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EXCLUSIVE: Putin targets arrangement for Israel and Iran in Syria

The Russian president hopes to get both Tehran and Jerusalem to agree to a new formula

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Russian President Vladimir Putin is trying to find a formula for the post-war power-balance in Syria with which both Israel and Iran can agree. According to well-informed sources in Moscow, Mr Putin wants to keep good relations with Jerusalem and Tehran and “is not prepared to drop either”.

The Iranians have been an integral part in the Russian plan to preserve the Assad regime – they provided the “boots on the ground” in the shape of thousands of Hezbollah fighters and tens of thousands of Shi’a militia members recruited for as far away as Afghanistan. Mr Putin not only recognises this, he also knows that there may still be need of the Iranian proxies to keep Assad in power.

On the other hand, the Russian President is aware that of all the players in the region, Israel has the greatest capabilities to ruin his plans in Syria and make life intolerable for Mr Assad and his supporters. Prime Minister Benjamin Netanyahu has made it clear to his Russian counterpart that Israel has no interest in jeopardising the Assad regime and would be satisfied if it were to restore some calm to the war-torn country. However Israel will not agree to Syria becoming a forward base for Iran.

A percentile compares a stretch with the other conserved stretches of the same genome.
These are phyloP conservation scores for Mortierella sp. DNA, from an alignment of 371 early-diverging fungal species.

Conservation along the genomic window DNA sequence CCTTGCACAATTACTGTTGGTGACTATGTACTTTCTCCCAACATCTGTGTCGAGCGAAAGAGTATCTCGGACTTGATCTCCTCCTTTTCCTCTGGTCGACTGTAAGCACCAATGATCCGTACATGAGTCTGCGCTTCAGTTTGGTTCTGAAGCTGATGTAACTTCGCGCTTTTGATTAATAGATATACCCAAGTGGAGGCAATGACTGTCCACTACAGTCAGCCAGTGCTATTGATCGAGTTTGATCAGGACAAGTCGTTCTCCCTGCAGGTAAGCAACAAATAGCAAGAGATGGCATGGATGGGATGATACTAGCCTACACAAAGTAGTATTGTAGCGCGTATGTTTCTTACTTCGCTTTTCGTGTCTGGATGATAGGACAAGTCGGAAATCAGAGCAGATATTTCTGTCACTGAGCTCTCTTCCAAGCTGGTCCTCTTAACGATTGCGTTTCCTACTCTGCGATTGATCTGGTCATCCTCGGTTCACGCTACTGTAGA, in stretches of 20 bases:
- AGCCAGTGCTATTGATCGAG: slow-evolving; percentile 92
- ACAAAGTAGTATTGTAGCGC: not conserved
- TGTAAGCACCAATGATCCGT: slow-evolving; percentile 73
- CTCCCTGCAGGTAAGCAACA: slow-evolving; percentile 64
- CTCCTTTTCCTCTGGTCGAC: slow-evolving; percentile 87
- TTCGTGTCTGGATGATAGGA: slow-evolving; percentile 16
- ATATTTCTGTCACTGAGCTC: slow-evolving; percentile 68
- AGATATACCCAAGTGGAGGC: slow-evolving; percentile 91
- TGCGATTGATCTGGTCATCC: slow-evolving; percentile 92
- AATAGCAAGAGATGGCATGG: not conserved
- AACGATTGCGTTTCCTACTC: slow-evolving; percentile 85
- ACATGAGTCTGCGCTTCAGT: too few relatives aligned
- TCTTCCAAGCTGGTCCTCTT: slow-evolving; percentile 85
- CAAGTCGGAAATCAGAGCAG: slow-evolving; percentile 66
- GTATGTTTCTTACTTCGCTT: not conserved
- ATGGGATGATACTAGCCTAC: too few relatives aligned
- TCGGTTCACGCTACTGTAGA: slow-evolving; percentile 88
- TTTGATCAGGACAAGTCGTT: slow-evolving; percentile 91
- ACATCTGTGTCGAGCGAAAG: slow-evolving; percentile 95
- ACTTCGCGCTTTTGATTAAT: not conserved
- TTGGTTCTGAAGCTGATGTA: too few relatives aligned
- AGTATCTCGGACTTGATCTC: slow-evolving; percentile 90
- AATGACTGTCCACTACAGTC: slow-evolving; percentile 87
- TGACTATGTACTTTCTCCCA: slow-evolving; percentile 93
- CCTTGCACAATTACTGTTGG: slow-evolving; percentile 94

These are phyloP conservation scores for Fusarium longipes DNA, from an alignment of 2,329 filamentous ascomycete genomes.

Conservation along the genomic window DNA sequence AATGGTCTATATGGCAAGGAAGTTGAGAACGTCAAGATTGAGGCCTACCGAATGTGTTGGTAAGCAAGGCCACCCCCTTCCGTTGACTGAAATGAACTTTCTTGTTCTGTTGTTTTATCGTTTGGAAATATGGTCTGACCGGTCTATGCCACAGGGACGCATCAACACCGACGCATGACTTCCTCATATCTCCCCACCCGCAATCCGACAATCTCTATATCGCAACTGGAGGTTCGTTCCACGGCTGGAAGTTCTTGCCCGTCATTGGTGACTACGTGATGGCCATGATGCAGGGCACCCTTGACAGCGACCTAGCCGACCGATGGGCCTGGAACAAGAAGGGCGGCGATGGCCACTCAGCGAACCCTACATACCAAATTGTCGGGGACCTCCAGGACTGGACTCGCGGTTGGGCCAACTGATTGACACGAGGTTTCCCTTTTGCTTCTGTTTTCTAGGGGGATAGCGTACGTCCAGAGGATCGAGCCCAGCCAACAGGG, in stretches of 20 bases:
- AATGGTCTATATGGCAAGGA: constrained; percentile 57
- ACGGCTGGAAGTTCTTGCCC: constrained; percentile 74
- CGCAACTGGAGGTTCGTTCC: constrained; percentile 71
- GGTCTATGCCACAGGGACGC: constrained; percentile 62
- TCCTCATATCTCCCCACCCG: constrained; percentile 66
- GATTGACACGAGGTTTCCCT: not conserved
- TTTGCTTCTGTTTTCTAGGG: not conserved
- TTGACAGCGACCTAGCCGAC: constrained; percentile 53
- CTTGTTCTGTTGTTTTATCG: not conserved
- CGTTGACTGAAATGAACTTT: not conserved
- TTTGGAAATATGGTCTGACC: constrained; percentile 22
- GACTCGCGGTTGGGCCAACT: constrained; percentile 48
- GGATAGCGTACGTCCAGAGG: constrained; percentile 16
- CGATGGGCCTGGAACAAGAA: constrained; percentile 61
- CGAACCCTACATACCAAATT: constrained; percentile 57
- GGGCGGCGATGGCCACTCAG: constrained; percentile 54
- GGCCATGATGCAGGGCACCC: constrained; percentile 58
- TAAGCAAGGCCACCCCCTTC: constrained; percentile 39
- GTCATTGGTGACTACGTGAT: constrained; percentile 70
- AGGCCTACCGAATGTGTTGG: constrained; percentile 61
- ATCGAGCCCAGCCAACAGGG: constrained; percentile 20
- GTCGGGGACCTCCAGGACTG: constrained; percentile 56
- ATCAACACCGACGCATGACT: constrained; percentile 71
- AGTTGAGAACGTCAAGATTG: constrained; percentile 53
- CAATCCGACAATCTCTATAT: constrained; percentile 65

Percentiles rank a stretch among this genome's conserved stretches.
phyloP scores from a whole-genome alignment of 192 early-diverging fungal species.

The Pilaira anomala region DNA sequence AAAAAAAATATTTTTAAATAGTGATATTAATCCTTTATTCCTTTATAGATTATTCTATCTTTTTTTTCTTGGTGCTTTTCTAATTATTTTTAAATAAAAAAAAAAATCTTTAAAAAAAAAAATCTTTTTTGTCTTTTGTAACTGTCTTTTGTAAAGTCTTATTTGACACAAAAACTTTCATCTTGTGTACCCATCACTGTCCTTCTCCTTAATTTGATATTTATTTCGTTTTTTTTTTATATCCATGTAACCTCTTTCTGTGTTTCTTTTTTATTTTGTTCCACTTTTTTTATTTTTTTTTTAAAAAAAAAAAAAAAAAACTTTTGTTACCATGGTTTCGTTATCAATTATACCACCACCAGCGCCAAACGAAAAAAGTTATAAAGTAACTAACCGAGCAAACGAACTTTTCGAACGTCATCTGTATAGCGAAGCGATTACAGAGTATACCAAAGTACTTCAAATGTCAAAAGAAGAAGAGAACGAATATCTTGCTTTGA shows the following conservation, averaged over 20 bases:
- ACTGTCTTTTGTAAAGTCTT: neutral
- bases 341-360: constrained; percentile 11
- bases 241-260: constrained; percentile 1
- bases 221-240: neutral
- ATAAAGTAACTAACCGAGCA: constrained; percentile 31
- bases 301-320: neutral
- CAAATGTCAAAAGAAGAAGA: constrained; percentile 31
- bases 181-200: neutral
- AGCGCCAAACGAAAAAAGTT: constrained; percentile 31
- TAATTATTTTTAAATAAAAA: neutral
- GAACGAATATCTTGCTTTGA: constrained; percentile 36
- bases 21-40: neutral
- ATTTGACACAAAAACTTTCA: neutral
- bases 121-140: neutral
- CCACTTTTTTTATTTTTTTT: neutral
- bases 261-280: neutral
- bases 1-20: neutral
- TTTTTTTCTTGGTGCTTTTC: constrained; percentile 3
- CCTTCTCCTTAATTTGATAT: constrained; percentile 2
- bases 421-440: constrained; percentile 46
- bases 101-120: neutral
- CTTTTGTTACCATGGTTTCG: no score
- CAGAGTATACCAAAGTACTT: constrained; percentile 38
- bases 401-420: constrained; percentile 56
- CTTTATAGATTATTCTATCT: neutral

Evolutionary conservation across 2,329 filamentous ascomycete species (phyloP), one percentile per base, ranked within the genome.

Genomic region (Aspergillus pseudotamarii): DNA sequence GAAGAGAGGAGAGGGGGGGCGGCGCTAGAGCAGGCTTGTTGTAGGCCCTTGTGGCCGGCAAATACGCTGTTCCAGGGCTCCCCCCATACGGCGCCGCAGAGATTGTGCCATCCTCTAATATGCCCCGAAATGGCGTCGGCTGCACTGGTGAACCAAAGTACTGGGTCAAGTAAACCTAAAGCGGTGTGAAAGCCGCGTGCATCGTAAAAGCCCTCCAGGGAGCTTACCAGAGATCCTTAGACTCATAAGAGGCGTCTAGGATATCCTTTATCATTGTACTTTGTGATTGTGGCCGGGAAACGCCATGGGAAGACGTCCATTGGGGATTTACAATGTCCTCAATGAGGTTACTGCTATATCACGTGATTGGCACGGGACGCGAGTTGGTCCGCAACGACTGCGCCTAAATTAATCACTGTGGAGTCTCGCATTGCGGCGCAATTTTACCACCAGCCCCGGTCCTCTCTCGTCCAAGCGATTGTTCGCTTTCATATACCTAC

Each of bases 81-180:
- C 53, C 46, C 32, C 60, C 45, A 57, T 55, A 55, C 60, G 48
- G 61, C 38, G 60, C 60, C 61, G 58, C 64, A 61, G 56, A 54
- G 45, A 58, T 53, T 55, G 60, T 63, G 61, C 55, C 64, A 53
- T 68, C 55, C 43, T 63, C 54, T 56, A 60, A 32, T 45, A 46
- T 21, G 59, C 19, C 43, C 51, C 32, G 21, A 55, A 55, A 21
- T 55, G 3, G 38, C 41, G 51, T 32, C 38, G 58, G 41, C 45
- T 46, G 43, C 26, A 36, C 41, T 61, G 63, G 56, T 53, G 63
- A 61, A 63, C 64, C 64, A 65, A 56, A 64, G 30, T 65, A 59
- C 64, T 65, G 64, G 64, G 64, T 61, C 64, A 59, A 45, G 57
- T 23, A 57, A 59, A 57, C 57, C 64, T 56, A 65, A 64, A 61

In recent years, Mr Netanyahu has built a rapport with the Russian president and the Russians have not responded or condemned Israel’s latest attacks on Hezbollah weapons convoys and depots within Syria, even when those took place near Russian bases and air-defence batteries.

According to sources in Moscow, Mr Putin is trying to reach an agreement whereby no state will be able to use Syria as a platform for attacking Syria’s neighbours. Such a formula would allow Iran to establish some form of presence in Syria but Mr Putin hopes to allay Israeli fears that Iranian bases would threaten Israel. It is a formula that is unlikely to satisfy Mr Netanyahu who has defined the establishment of such bases as “a strategic threat” to Israel.

There are those in the Israeli intelligence community who believe that a wedge can still be driven between Russia and Iran. While the two countries have cooperated in saving the Assad regime, the Russian empire and Persia are historical rivals whose current interests do not necessarily converge.

One sign of discord between Moscow and Tehran is use of the Mediterranean port at Tartous. Russia has been trying for months to sign a deal with Mr Assad for exclusive long-term use the port, but Mr Assad is coming under pressure from Iranian leaders, who also demand access.The Russians do not trust their erstwhile Iranian allies enough to share a military port with them.

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